Snapshots are a point in time image of the changes made to the VM. These are an excellent way to test and manage training and other solutions, but are not recommended for production workloads. It is possible to take a snapshot at various stages of an implementation, and to revert to any snapshot at any time.
In Windows Server 2012, for the first time it is possible to snapshot and clone VM Domain Controllers without any dramatic or catastrophic effects.
The Host has a number of settings including a completely new (for Server 2012) Virtual Switch which is extensible to allow Cisco (for example) to produce a software version of a leading hardware switch, for compatibility. The Host Settings are shown below.
Each VM has a number of unique settings to control its functions, behaviour and content. Importantly, the integration features dictate how the VM interacts with the Host Server.
To create virtual networks there are three choices…
- External -must be bound to a physical network adaptor and can communicate on the main LAN. Only one external network can be bound to a physical card at any one time.
- Internal – allows the VMs and the Host to communicate on the network but not externally on the main LAN.
- Private – allows inter-VM communication but no communication with the host.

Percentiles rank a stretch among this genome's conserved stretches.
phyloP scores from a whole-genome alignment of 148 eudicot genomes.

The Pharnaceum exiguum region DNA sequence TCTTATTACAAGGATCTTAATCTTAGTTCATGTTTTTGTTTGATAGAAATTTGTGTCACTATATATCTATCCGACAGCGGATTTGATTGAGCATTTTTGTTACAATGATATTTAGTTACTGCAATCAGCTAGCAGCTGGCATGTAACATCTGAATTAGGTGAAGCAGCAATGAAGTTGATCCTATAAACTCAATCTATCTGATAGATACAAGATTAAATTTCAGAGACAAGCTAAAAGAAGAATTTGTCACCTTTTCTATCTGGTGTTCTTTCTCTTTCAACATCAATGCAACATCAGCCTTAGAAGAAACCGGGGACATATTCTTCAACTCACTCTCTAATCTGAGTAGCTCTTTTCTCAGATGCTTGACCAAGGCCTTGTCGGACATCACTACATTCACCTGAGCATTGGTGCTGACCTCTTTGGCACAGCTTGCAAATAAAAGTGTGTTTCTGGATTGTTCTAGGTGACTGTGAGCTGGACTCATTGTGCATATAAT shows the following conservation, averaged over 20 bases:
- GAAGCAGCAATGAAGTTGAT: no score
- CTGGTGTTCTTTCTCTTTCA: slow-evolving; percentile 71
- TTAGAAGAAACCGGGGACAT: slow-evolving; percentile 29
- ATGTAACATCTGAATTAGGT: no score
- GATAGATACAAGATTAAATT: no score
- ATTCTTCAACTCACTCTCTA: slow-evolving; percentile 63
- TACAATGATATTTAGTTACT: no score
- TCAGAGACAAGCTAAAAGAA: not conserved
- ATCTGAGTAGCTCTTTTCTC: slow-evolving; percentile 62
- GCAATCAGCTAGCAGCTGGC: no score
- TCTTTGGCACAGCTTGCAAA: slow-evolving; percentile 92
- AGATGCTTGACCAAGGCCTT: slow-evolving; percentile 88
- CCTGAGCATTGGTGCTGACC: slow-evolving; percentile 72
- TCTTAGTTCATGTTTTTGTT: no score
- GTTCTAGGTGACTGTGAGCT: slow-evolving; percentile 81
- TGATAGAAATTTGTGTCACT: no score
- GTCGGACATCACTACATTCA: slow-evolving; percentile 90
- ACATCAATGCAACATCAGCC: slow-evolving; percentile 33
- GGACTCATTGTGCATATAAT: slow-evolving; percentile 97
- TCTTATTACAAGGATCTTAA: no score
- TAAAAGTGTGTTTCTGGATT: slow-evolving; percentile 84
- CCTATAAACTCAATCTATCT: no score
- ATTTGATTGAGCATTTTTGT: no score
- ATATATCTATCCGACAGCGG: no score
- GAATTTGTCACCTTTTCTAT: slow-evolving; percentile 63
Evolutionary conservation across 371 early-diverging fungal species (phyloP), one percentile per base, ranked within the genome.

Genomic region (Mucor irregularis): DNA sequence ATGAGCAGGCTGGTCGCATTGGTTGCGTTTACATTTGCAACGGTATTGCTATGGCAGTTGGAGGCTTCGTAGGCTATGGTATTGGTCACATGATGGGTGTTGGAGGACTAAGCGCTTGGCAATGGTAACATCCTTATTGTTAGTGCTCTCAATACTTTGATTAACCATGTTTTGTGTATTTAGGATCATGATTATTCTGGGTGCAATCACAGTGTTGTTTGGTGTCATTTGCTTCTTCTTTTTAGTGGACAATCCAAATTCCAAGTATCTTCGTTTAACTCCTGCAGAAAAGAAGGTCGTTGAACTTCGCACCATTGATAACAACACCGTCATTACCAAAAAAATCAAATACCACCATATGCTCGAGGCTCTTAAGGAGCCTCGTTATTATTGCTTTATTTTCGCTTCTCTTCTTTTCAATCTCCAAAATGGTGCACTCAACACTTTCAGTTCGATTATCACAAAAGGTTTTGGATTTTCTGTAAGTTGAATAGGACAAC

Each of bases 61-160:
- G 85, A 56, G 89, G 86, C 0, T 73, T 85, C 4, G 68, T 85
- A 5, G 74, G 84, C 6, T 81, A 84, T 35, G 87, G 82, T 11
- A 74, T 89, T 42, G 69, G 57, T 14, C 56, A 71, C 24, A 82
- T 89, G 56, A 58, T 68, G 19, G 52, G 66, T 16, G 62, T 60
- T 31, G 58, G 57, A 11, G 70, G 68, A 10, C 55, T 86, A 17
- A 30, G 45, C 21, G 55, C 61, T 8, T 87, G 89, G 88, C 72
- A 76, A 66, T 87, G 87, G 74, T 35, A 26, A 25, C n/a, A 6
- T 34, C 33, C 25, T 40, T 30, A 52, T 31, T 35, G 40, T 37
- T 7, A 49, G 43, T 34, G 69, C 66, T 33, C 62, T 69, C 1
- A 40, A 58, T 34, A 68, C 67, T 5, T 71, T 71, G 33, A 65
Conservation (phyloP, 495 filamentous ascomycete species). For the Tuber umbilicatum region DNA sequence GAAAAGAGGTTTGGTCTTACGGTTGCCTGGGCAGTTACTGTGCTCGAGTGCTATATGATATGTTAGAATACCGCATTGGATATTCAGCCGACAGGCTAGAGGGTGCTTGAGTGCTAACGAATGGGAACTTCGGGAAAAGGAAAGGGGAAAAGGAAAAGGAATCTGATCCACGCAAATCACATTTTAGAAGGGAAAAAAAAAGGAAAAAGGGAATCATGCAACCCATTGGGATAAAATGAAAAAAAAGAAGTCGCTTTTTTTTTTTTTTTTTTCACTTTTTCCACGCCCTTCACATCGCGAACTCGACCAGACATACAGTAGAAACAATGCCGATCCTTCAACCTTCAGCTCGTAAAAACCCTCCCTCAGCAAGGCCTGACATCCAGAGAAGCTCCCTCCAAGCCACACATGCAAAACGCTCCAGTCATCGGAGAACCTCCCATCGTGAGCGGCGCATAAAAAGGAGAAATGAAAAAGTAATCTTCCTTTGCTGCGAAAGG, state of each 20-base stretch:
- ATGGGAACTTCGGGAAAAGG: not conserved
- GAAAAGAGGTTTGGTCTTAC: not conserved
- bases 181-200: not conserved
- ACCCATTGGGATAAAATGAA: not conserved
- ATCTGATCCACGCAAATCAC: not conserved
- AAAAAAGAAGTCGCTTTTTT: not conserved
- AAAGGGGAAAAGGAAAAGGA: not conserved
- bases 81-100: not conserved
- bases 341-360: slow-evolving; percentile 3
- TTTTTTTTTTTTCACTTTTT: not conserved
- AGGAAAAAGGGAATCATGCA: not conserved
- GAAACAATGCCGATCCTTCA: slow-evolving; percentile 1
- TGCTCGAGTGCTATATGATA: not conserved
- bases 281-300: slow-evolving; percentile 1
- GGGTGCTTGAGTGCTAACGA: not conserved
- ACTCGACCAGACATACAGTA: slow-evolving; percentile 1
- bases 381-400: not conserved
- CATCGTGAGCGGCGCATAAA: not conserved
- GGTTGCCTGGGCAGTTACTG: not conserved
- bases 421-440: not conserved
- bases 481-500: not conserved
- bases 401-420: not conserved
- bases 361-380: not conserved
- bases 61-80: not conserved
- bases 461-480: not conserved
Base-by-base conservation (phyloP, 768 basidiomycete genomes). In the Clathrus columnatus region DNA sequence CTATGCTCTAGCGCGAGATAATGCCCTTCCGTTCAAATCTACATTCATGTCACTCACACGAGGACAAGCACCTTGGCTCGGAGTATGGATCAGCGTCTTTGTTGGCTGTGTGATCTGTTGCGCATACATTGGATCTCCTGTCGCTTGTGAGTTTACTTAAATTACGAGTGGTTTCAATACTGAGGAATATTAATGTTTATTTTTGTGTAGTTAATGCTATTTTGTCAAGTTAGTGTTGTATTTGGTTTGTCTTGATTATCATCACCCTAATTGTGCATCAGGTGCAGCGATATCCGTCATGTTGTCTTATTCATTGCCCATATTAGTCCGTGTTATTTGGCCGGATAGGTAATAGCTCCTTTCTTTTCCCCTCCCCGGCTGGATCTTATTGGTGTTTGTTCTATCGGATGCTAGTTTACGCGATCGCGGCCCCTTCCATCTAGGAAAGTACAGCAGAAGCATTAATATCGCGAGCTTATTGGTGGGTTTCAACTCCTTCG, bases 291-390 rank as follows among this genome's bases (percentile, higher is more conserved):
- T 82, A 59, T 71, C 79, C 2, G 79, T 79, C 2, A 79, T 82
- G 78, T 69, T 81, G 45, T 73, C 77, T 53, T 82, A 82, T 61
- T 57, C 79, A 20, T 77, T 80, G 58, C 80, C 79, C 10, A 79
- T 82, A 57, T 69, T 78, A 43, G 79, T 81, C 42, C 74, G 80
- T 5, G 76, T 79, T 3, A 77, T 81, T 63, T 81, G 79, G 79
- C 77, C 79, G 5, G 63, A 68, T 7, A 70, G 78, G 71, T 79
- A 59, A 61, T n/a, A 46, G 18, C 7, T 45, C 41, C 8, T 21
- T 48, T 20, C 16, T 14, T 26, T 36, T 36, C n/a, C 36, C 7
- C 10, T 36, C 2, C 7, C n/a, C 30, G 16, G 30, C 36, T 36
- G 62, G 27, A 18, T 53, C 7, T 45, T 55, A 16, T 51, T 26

The Virtual Switch is also completely VLAN aware so VMs on different Hosts can communicate through VLAN tagging. The management VLAN is also configurable per switch.
In addition, the SR-IOV feature allows the Switch to communicate directly with a suitable enable NIC and removes the Host from the workload, this dramatically increases throughput.
MAC Addresses can be allocated to VMs manually or dynamically if required.
What Else is new?
There are a whole load of new and exciting features in Hyper-V, including:
Resource Metering – You can now track and gather data about physical processor, memory, storage, and network usage by specific virtual machines. This allows multiple tenants to be charged on actual usage of machines.
Dynamic Memory (Smart Paging) – This allows a machine to startup even if there is not enough system RAM in the host.
Live migration can now be performed in non-clustered systems AND more than one at a time can be configured.
New VHDX format for Virtual Hard Disks, brings space and speed enhancements as well as huge VHD sizes of up to 64 Terabytes.
Importing a VM that has not been exported is now possible.
Hyper-V replica allows a hot spare to be kept across a high latency WAN, there would be down time but not much if you needed to failover to the replica version.
In fact there are so many new features, this article cannot cover them all. Head off to Microsoft TechNet to see them all.
I recommend downloading the evaluation, installing the server, adding the role and running the NEW VM wizard to find out more. Remember, most modern operating systems are fully supported And even if they aren’t, it is still possible to run them – the support only refers to the host integration tools. Once you have installed a couple of VMs, why not connect them by internal virtual network and get some testing going?
Ed Baker is an MCT specializing in Windows Server and Client products with 20 years industry experience. Ed teaches for Firebrand Training and the Firebrand Microsoft IT academy Programme in the UK. @edbaker1965 holds three of the new MCSE certifications as of November 2012.